• Infiltrative disorders, such as amyloidosis (familial – transthyretin or apolipoprotein, and non-familial – AL/prealbumin), sarcoidosis, Gaucher disease, Hurler’s disease, and fatty infiltration.• Storage disease, such as hemochromatosis, Fabry disease, and glycogen storage diseases.

• Non-infiltrative disorders, such as scleroderma, pseudoxanthoma elasticum.

• Sarcomere protein genes mutations – as in other types of cardiomyopathies, some proportion of RCM patients have defective contractile proteins, caused by mutations.

• Disorders that cause endocardial pathology (fibrosis, fibroelastosis, thrombosis) that are sub-classified according to the presence of eosinophilia into endomyocardial diseases with hypereosinophilia, also known as hypereosinophilic syndromes (HES), and endomyocardial diseases without hypereosinophila or endomyocardial fibrosis (EMF). Acquired forms of endomyocardial fibrosis can be caused by parasitic infection, drugs such as methysergide, serotonin, buslfan, nutritional factors, and radiation toxicity.

Morover, RCM has to be always distinguished from constrictive pericarditis, which presents with similar impairment of diastolic function. Patient’s history my be crucial as the commonest causes of constrictive pericarditis are open-heart surgery, radiation therapy and uremia. Computed tomography and cardiac magnetic resonance are useful to define pericardial thickness and the presence of calcification. However, echocardiography with Doppler assessment of mitral inflow during the respiratory cycle play the decisive role. In RCM there are no changes of trans-mitral and trans-tricuspid inflow velocities neither during inspiration nor expiration. On the contrary, in constrictive pericarditis the trans-mitral velocities are reduced while the tricuspid velocities are inreased in deep inspiration, while the opposite happens during expiration [11].

The proposed diagnostic algorithm of RCM:

1.Elliot, Anderson B, Arbustini A, Bilińska Z, Cecchi F, Charron P, Dubourg O, Kuhl U, Maisch B, McKenna WJ, Monserrat L, Pankuweit S, Rapezzi C, Seferovic P, Tavazzi L, and Keren A. Classification of the cardiomyopathies: a position statement from the European Society of Cardiology Working Group on Myocardial and Pericardial Diseases. Eur Heart J 2007; 29: 270-7.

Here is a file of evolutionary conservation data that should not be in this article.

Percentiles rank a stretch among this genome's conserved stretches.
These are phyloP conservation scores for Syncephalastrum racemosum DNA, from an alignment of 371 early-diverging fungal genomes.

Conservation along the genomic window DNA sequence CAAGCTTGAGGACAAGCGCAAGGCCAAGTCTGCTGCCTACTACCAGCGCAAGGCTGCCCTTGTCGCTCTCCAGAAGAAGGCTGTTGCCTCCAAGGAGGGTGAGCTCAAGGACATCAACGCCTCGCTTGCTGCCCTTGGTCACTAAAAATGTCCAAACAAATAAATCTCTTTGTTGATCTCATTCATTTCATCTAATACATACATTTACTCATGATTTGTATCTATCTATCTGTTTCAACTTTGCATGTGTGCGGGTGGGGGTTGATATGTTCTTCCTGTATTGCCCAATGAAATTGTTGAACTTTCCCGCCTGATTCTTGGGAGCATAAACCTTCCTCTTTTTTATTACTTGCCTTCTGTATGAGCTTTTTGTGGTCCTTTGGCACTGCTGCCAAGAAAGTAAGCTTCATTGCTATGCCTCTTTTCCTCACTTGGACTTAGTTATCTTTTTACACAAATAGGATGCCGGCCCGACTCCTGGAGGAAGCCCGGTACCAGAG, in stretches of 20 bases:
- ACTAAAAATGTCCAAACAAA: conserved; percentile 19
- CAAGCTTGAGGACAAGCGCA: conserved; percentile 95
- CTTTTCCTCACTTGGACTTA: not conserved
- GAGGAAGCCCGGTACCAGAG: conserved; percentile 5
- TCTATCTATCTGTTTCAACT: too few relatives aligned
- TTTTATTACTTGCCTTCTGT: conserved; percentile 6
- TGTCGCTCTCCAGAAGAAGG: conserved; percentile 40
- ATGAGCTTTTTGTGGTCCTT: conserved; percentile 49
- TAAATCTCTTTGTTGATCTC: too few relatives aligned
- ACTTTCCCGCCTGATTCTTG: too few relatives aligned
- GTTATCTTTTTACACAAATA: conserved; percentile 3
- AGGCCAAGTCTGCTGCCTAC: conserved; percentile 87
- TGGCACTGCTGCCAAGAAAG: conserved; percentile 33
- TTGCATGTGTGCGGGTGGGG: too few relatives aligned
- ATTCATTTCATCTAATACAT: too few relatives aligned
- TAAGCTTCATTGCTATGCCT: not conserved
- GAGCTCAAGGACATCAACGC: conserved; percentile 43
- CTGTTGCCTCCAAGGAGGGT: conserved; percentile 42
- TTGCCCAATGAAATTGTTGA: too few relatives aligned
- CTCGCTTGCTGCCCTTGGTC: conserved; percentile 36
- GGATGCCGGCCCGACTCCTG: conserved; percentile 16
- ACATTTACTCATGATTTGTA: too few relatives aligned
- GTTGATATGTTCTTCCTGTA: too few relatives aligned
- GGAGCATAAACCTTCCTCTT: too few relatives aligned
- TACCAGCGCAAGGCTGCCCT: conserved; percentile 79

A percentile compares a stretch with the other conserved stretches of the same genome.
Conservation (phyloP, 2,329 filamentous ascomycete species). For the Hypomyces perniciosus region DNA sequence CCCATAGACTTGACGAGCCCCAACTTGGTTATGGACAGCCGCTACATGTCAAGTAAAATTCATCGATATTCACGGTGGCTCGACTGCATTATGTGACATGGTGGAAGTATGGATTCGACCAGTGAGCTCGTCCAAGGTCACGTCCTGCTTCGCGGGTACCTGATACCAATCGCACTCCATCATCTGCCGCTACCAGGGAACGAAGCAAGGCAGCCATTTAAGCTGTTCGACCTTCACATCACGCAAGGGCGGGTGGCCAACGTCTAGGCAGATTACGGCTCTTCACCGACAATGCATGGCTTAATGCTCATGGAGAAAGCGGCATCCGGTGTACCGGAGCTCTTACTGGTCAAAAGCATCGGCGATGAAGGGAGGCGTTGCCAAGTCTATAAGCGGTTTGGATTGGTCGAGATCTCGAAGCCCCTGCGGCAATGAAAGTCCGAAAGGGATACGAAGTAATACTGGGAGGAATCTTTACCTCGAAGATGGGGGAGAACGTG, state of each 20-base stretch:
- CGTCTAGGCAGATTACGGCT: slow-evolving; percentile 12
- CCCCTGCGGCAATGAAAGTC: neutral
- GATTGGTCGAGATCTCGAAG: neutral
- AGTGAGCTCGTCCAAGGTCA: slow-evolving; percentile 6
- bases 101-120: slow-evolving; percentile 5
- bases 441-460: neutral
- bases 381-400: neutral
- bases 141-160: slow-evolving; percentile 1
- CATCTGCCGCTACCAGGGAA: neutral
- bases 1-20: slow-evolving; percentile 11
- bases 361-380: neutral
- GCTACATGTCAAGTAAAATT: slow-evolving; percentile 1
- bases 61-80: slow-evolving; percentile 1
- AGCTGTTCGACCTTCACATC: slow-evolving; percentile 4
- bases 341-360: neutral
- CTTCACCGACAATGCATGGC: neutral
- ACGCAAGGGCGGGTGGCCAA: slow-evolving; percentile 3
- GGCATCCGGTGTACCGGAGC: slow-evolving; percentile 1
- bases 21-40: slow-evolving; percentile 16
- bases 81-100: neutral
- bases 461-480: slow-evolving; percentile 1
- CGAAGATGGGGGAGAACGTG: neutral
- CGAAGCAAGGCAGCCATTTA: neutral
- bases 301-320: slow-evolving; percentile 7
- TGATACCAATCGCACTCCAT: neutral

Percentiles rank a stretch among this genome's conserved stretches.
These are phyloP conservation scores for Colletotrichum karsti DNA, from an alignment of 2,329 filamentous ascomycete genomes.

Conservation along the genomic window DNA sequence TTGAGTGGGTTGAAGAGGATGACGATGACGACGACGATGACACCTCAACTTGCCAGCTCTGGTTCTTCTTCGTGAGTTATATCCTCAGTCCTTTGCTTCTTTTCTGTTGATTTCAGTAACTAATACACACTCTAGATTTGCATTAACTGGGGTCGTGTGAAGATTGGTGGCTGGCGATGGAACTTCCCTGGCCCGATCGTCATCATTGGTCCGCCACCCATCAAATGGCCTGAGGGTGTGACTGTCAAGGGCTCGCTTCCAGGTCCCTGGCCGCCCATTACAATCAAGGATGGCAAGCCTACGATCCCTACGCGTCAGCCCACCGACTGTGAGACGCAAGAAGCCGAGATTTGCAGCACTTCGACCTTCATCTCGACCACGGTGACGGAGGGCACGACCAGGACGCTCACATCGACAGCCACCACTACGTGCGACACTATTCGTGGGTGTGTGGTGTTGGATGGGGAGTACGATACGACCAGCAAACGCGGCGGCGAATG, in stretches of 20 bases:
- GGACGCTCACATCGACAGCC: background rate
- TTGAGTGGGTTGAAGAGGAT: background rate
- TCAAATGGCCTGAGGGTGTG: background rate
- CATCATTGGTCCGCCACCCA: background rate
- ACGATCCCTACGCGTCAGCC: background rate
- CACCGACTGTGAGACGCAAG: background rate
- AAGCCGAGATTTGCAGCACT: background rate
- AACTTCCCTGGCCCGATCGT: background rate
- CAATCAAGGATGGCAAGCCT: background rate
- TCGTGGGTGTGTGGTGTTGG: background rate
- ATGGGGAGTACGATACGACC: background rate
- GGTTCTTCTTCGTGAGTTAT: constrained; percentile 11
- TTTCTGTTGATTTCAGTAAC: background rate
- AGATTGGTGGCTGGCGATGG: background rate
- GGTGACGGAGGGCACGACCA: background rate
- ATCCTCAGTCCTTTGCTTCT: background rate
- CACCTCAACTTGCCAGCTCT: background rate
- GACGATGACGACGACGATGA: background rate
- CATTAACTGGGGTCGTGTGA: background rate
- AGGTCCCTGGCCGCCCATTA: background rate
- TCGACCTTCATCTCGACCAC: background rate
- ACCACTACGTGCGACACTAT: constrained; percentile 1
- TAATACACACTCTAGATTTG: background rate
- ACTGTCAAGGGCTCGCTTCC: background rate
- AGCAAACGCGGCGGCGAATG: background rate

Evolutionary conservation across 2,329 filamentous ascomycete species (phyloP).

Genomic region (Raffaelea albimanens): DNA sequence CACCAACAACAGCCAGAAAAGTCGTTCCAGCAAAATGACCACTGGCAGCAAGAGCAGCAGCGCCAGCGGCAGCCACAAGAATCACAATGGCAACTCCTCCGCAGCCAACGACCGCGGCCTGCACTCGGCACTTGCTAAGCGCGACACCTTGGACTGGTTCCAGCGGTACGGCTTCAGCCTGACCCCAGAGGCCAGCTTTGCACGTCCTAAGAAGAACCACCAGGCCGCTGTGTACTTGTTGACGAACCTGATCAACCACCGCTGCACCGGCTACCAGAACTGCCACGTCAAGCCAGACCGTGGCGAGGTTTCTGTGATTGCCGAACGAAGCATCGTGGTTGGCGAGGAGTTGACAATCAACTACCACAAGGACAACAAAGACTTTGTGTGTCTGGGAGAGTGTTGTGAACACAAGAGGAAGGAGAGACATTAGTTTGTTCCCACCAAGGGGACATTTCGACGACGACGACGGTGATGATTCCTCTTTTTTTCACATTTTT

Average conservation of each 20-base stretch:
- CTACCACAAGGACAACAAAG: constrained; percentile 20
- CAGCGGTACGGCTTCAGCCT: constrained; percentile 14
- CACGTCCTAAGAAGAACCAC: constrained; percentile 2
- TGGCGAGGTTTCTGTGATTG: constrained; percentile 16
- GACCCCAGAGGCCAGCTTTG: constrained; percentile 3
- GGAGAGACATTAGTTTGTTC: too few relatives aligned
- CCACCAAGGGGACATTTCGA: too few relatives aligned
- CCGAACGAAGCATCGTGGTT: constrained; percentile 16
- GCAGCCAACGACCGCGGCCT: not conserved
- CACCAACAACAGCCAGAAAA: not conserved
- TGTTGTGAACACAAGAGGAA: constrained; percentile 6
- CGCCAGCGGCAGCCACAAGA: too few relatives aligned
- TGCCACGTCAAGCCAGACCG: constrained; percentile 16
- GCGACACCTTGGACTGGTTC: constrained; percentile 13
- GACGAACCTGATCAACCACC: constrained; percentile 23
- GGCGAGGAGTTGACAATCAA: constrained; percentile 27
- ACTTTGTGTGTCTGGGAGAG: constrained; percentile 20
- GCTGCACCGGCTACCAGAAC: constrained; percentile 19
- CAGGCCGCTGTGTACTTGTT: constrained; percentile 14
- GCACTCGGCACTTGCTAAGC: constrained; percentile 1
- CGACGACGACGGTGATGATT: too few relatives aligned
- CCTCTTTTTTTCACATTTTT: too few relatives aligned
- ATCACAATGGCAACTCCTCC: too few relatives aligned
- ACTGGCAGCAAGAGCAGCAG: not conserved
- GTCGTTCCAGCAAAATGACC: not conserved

2.Codd MB, Sugrue DD, Gersh BJ, et al. Epidemiology of idiopathic dilated and hypertrophic cardiomyopathy. A population-based study in Olmsted County, Minnesota, 1975-1984. Circulation 1989; 80: 564-72.
3.Felker GM, Thompson RE, Hare JM et al. Underlying causes and long-term survival in patients with initially unexplained cardiomyopathy. N Engl J Med 200; 342: 1077-84.
4.Maisch B, Bultman B, Factor S. World Heart Federation consensus conference’s definition on inflammatory cardiomyopathy (myocarditis): report from two expert committees on histology and viral cardiomyopathy. Heartbeat 1999; 4; 3-4.
5.Maron BJ, McKenna WJ, Danielson GK, Kappenberger LJ, Kuhn HJ, Seidman CE, Shah PM, Spencer WH 3rd, Spirito P, Ten Cate FJ, and Wigle ED. American College of Cardiology/European Society of Cardiology Clinical Expert Consensus Document on Hypertrophic Cardiomyopathy. A report of the American College of Cardiology Foundation Task Force on Clinical Expert Consensus Documents and the European Society of Cardiology Committee for Practice Guidelines. Eur Heart J 2003; 24: 1965-91.
6.Maron BJ, Towbin JA, Thiene G, Antzelevitch C, Corrado D, Arnett D, Moss AJ, Seidman CE, and Young JB. Contemporary definitions and classification of the cardiomyopathies: an American Heart Association Scientific Statement from the Council on Clinical Cardiology, Heart Failure and Transplantation Committee; Quality of Care and Outcomes Research and Functional Genomics and Translational Biology Interdisciplinary Working Groups; and Council on Epidemiology and Prevention. Circulation 2006; 113: 1807-16.
7.Gersh BJ, Maron BJ, Bonow RO, Dearani JA, Fifer MA, Link MS, Naidu SS, Nishimura RA, Ommen SR, Rakowski H, Seidman CE, Towbin JA, Udelson JE, Yancy CW. 2011 ACCF/AHA guideline for the diagnosis and treatment of hypertrophic cardiomyopathy: executive summary: a report of the American College of Cardiology Foundation/American Heart Association Task Force on Practice Guidelines. Circulation 2011; 124: 2761-96.
8.Elliot P, Lambiase P, Kumar D [edited by]. Inherited Cardiac Disease. Oxford University Press 2011.
9.Kumar D, Elliot P [edited by]. Principles and practice of clinical cardiovascular genetic. Oxford University Press 2010.
10.Mogensen J, Arbustini E. Restrictive cardiomyopathy. Curr Opin Cardiol 2009; 24: 214-20.
11.Maisch B, Seferović PM, Ristić AD, Erbel R, Rienmüller R, Adler Y, Tomkowski WZ, Thiene G, Yacoub MH; Task Force on the Diagnosis and Management of Pricardial Diseases of the European Society of Cardiology. Guidelines on the diagnosis and management of pericardial diseases executive summary; The Task force on the diagnosis and management of pericardial diseases of the European society of cardiology. Eur Heart J 2004; 25: 587-610.

III. Rare diseases of the heart (cardiomyopathies)